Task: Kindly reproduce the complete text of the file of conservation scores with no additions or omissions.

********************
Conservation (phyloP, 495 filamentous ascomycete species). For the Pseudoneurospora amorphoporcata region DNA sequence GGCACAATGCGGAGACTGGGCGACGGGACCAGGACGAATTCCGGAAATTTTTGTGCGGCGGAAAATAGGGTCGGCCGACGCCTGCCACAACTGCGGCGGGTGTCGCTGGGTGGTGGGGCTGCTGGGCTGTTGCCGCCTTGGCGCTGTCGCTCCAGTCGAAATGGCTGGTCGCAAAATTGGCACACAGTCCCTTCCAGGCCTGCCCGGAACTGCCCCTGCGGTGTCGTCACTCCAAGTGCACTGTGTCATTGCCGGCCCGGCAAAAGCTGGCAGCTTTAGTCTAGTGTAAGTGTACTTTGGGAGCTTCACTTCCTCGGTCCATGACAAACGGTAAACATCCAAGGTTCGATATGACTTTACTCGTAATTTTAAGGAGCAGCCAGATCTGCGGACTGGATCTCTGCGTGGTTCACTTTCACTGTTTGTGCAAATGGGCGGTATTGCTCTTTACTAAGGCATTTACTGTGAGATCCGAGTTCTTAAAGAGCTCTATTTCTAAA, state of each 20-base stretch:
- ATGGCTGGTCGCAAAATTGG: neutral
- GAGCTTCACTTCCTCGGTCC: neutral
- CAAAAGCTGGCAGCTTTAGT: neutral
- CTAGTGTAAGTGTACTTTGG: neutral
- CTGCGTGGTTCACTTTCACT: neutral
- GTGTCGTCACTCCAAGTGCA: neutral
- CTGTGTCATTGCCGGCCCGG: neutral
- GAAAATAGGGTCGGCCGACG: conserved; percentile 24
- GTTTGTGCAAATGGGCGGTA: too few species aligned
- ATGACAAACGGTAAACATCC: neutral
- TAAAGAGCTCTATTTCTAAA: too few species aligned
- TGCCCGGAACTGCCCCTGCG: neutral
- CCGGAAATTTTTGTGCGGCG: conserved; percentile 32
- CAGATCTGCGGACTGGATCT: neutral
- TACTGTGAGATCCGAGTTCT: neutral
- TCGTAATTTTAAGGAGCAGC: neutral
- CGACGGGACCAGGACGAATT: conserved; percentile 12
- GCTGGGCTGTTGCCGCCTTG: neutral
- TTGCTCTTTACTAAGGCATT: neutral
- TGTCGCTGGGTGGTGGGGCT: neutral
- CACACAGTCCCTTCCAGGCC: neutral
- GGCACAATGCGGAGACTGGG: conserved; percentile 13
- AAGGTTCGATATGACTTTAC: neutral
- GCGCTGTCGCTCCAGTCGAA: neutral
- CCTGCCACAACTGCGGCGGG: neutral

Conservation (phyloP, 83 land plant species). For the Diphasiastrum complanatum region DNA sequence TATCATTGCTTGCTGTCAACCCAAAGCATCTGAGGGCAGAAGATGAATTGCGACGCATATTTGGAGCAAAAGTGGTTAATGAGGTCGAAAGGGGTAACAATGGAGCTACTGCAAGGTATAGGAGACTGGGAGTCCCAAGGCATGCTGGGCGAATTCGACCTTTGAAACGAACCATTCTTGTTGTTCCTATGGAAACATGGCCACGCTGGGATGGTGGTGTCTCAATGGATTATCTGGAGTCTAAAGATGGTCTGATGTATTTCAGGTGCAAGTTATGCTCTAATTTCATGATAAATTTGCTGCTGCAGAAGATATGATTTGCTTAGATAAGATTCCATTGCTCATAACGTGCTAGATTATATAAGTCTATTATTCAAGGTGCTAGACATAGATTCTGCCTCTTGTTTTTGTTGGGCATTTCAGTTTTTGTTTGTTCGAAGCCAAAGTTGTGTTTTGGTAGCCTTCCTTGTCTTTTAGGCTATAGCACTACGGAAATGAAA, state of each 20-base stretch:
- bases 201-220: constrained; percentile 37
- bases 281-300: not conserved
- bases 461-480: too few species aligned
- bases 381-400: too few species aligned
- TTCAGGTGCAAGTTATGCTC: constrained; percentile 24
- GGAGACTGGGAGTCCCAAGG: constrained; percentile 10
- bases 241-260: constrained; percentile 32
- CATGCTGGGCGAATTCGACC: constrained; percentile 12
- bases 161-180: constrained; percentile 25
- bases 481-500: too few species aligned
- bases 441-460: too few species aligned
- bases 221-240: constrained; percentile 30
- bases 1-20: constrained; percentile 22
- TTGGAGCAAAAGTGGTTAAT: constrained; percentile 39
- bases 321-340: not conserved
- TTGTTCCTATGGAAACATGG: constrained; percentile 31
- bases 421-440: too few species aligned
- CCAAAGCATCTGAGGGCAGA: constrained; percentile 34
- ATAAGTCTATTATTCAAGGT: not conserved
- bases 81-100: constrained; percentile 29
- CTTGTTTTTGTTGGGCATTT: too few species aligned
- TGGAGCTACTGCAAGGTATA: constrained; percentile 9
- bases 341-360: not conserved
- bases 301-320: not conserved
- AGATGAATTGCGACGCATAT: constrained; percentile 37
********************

Conservation (phyloP, 495 filamentous ascomycete species). For the Pseudoneurospora amorphoporcata region DNA sequence GGCACAATGCGGAGACTGGGCGACGGGACCAGGACGAATTCCGGAAATTTTTGTGCGGCGGAAAATAGGGTCGGCCGACGCCTGCCACAACTGCGGCGGGTGTCGCTGGGTGGTGGGGCTGCTGGGCTGTTGCCGCCTTGGCGCTGTCGCTCCAGTCGAAATGGCTGGTCGCAAAATTGGCACACAGTCCCTTCCAGGCCTGCCCGGAACTGCCCCTGCGGTGTCGTCACTCCAAGTGCACTGTGTCATTGCCGGCCCGGCAAAAGCTGGCAGCTTTAGTCTAGTGTAAGTGTACTTTGGGAGCTTCACTTCCTCGGTCCATGACAAACGGTAAACATCCAAGGTTCGATATGACTTTACTCGTAATTTTAAGGAGCAGCCAGATCTGCGGACTGGATCTCTGCGTGGTTCACTTTCACTGTTTGTGCAAATGGGCGGTATTGCTCTTTACTAAGGCATTTACTGTGAGATCCGAGTTCTTAAAGAGCTCTATTTCTAAA, state of each 20-base stretch:
- ATGGCTGGTCGCAAAATTGG: neutral
- GAGCTTCACTTCCTCGGTCC: neutral
- CAAAAGCTGGCAGCTTTAGT: neutral
- CTAGTGTAAGTGTACTTTGG: neutral
- CTGCGTGGTTCACTTTCACT: neutral
- GTGTCGTCACTCCAAGTGCA: neutral
- CTGTGTCATTGCCGGCCCGG: neutral
- GAAAATAGGGTCGGCCGACG: conserved; percentile 24
- GTTTGTGCAAATGGGCGGTA: too few species aligned
- ATGACAAACGGTAAACATCC: neutral
- TAAAGAGCTCTATTTCTAAA: too few species aligned
- TGCCCGGAACTGCCCCTGCG: neutral
- CCGGAAATTTTTGTGCGGCG: conserved; percentile 32
- CAGATCTGCGGACTGGATCT: neutral
- TACTGTGAGATCCGAGTTCT: neutral
- TCGTAATTTTAAGGAGCAGC: neutral
- CGACGGGACCAGGACGAATT: conserved; percentile 12
- GCTGGGCTGTTGCCGCCTTG: neutral
- TTGCTCTTTACTAAGGCATT: neutral
- TGTCGCTGGGTGGTGGGGCT: neutral
- CACACAGTCCCTTCCAGGCC: neutral
- GGCACAATGCGGAGACTGGG: conserved; percentile 13
- AAGGTTCGATATGACTTTAC: neutral
- GCGCTGTCGCTCCAGTCGAA: neutral
- CCTGCCACAACTGCGGCGGG: neutral

Conservation (phyloP, 83 land plant species). For the Diphasiastrum complanatum region DNA sequence TATCATTGCTTGCTGTCAACCCAAAGCATCTGAGGGCAGAAGATGAATTGCGACGCATATTTGGAGCAAAAGTGGTTAATGAGGTCGAAAGGGGTAACAATGGAGCTACTGCAAGGTATAGGAGACTGGGAGTCCCAAGGCATGCTGGGCGAATTCGACCTTTGAAACGAACCATTCTTGTTGTTCCTATGGAAACATGGCCACGCTGGGATGGTGGTGTCTCAATGGATTATCTGGAGTCTAAAGATGGTCTGATGTATTTCAGGTGCAAGTTATGCTCTAATTTCATGATAAATTTGCTGCTGCAGAAGATATGATTTGCTTAGATAAGATTCCATTGCTCATAACGTGCTAGATTATATAAGTCTATTATTCAAGGTGCTAGACATAGATTCTGCCTCTTGTTTTTGTTGGGCATTTCAGTTTTTGTTTGTTCGAAGCCAAAGTTGTGTTTTGGTAGCCTTCCTTGTCTTTTAGGCTATAGCACTACGGAAATGAAA, state of each 20-base stretch:
- bases 201-220: constrained; percentile 37
- bases 281-300: not conserved
- bases 461-480: too few species aligned
- bases 381-400: too few species aligned
- TTCAGGTGCAAGTTATGCTC: constrained; percentile 24
- GGAGACTGGGAGTCCCAAGG: constrained; percentile 10
- bases 241-260: constrained; percentile 32
- CATGCTGGGCGAATTCGACC: constrained; percentile 12
- bases 161-180: constrained; percentile 25
- bases 481-500: too few species aligned
- bases 441-460: too few species aligned
- bases 221-240: constrained; percentile 30
- bases 1-20: constrained; percentile 22
- TTGGAGCAAAAGTGGTTAAT: constrained; percentile 39
- bases 321-340: not conserved
- TTGTTCCTATGGAAACATGG: constrained; percentile 31
- bases 421-440: too few species aligned
- CCAAAGCATCTGAGGGCAGA: constrained; percentile 34
- ATAAGTCTATTATTCAAGGT: not conserved
- bases 81-100: constrained; percentile 29
- CTTGTTTTTGTTGGGCATTT: too few species aligned
- TGGAGCTACTGCAAGGTATA: constrained; percentile 9
- bases 341-360: not conserved
- bases 301-320: not conserved
- AGATGAATTGCGACGCATAT: constrained; percentile 37